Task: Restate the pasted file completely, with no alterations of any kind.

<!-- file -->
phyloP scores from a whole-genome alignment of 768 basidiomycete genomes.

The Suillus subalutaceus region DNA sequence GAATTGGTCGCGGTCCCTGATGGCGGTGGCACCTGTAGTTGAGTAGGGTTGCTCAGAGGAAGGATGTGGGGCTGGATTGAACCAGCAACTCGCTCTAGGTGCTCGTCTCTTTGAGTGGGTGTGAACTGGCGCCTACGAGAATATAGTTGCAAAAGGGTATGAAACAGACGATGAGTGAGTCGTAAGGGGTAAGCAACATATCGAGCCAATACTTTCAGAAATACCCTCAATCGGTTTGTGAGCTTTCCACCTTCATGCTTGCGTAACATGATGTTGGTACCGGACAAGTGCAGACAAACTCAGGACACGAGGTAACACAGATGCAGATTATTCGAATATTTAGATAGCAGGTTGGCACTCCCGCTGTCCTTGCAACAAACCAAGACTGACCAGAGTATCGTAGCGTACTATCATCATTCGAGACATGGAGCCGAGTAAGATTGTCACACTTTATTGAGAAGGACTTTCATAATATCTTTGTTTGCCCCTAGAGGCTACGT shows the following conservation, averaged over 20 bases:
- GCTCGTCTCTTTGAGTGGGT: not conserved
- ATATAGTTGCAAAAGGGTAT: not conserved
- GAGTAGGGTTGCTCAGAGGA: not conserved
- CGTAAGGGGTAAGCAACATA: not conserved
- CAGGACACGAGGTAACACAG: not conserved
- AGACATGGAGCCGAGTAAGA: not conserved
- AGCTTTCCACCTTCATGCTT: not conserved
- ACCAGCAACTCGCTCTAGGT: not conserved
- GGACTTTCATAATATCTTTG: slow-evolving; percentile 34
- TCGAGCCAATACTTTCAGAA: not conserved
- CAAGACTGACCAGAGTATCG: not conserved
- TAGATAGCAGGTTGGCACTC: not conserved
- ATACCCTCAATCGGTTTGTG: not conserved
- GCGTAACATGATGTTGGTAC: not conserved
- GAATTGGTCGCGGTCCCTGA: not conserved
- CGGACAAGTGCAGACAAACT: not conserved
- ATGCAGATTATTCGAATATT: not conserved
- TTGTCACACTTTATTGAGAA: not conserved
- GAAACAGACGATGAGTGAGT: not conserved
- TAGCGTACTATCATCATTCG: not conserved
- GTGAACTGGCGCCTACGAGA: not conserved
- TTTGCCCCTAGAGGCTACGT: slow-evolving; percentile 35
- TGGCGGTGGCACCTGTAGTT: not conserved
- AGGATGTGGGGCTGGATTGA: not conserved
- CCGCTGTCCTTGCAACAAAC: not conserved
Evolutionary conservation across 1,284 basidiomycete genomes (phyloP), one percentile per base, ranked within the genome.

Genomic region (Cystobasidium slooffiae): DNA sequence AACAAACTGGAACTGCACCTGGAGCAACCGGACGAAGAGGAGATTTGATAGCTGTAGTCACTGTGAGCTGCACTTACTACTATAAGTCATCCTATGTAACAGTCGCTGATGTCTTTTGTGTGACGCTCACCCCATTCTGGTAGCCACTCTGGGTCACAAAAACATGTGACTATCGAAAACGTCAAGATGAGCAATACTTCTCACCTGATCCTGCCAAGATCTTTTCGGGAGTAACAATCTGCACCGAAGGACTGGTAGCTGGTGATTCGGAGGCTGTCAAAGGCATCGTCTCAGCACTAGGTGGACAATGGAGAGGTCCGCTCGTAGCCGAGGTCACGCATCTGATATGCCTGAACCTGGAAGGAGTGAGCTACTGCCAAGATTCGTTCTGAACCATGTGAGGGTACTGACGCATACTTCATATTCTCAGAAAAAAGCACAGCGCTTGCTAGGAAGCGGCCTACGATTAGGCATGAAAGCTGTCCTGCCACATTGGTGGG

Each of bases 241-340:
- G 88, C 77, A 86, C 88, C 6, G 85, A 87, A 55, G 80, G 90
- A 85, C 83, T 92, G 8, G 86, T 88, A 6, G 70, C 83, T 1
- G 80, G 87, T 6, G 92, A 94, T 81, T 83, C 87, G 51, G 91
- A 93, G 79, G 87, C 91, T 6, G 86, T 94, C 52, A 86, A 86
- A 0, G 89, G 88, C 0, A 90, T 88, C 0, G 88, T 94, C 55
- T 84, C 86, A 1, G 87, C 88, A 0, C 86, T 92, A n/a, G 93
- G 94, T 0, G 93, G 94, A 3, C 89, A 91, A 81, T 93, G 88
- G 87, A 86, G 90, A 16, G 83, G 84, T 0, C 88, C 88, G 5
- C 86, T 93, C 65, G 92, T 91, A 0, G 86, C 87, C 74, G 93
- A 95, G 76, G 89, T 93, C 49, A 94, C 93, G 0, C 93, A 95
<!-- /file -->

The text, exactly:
phyloP scores from a whole-genome alignment of 768 basidiomycete genomes.

The Suillus subalutaceus region DNA sequence GAATTGGTCGCGGTCCCTGATGGCGGTGGCACCTGTAGTTGAGTAGGGTTGCTCAGAGGAAGGATGTGGGGCTGGATTGAACCAGCAACTCGCTCTAGGTGCTCGTCTCTTTGAGTGGGTGTGAACTGGCGCCTACGAGAATATAGTTGCAAAAGGGTATGAAACAGACGATGAGTGAGTCGTAAGGGGTAAGCAACATATCGAGCCAATACTTTCAGAAATACCCTCAATCGGTTTGTGAGCTTTCCACCTTCATGCTTGCGTAACATGATGTTGGTACCGGACAAGTGCAGACAAACTCAGGACACGAGGTAACACAGATGCAGATTATTCGAATATTTAGATAGCAGGTTGGCACTCCCGCTGTCCTTGCAACAAACCAAGACTGACCAGAGTATCGTAGCGTACTATCATCATTCGAGACATGGAGCCGAGTAAGATTGTCACACTTTATTGAGAAGGACTTTCATAATATCTTTGTTTGCCCCTAGAGGCTACGT shows the following conservation, averaged over 20 bases:
- GCTCGTCTCTTTGAGTGGGT: not conserved
- ATATAGTTGCAAAAGGGTAT: not conserved
- GAGTAGGGTTGCTCAGAGGA: not conserved
- CGTAAGGGGTAAGCAACATA: not conserved
- CAGGACACGAGGTAACACAG: not conserved
- AGACATGGAGCCGAGTAAGA: not conserved
- AGCTTTCCACCTTCATGCTT: not conserved
- ACCAGCAACTCGCTCTAGGT: not conserved
- GGACTTTCATAATATCTTTG: slow-evolving; percentile 34
- TCGAGCCAATACTTTCAGAA: not conserved
- CAAGACTGACCAGAGTATCG: not conserved
- TAGATAGCAGGTTGGCACTC: not conserved
- ATACCCTCAATCGGTTTGTG: not conserved
- GCGTAACATGATGTTGGTAC: not conserved
- GAATTGGTCGCGGTCCCTGA: not conserved
- CGGACAAGTGCAGACAAACT: not conserved
- ATGCAGATTATTCGAATATT: not conserved
- TTGTCACACTTTATTGAGAA: not conserved
- GAAACAGACGATGAGTGAGT: not conserved
- TAGCGTACTATCATCATTCG: not conserved
- GTGAACTGGCGCCTACGAGA: not conserved
- TTTGCCCCTAGAGGCTACGT: slow-evolving; percentile 35
- TGGCGGTGGCACCTGTAGTT: not conserved
- AGGATGTGGGGCTGGATTGA: not conserved
- CCGCTGTCCTTGCAACAAAC: not conserved
Evolutionary conservation across 1,284 basidiomycete genomes (phyloP), one percentile per base, ranked within the genome.

Genomic region (Cystobasidium slooffiae): DNA sequence AACAAACTGGAACTGCACCTGGAGCAACCGGACGAAGAGGAGATTTGATAGCTGTAGTCACTGTGAGCTGCACTTACTACTATAAGTCATCCTATGTAACAGTCGCTGATGTCTTTTGTGTGACGCTCACCCCATTCTGGTAGCCACTCTGGGTCACAAAAACATGTGACTATCGAAAACGTCAAGATGAGCAATACTTCTCACCTGATCCTGCCAAGATCTTTTCGGGAGTAACAATCTGCACCGAAGGACTGGTAGCTGGTGATTCGGAGGCTGTCAAAGGCATCGTCTCAGCACTAGGTGGACAATGGAGAGGTCCGCTCGTAGCCGAGGTCACGCATCTGATATGCCTGAACCTGGAAGGAGTGAGCTACTGCCAAGATTCGTTCTGAACCATGTGAGGGTACTGACGCATACTTCATATTCTCAGAAAAAAGCACAGCGCTTGCTAGGAAGCGGCCTACGATTAGGCATGAAAGCTGTCCTGCCACATTGGTGGG

Each of bases 241-340:
- G 88, C 77, A 86, C 88, C 6, G 85, A 87, A 55, G 80, G 90
- A 85, C 83, T 92, G 8, G 86, T 88, A 6, G 70, C 83, T 1
- G 80, G 87, T 6, G 92, A 94, T 81, T 83, C 87, G 51, G 91
- A 93, G 79, G 87, C 91, T 6, G 86, T 94, C 52, A 86, A 86
- A 0, G 89, G 88, C 0, A 90, T 88, C 0, G 88, T 94, C 55
- T 84, C 86, A 1, G 87, C 88, A 0, C 86, T 92, A n/a, G 93
- G 94, T 0, G 93, G 94, A 3, C 89, A 91, A 81, T 93, G 88
- G 87, A 86, G 90, A 16, G 83, G 84, T 0, C 88, C 88, G 5
- C 86, T 93, C 65, G 92, T 91, A 0, G 86, C 87, C 74, G 93
- A 95, G 76, G 89, T 93, C 49, A 94, C 93, G 0, C 93, A 95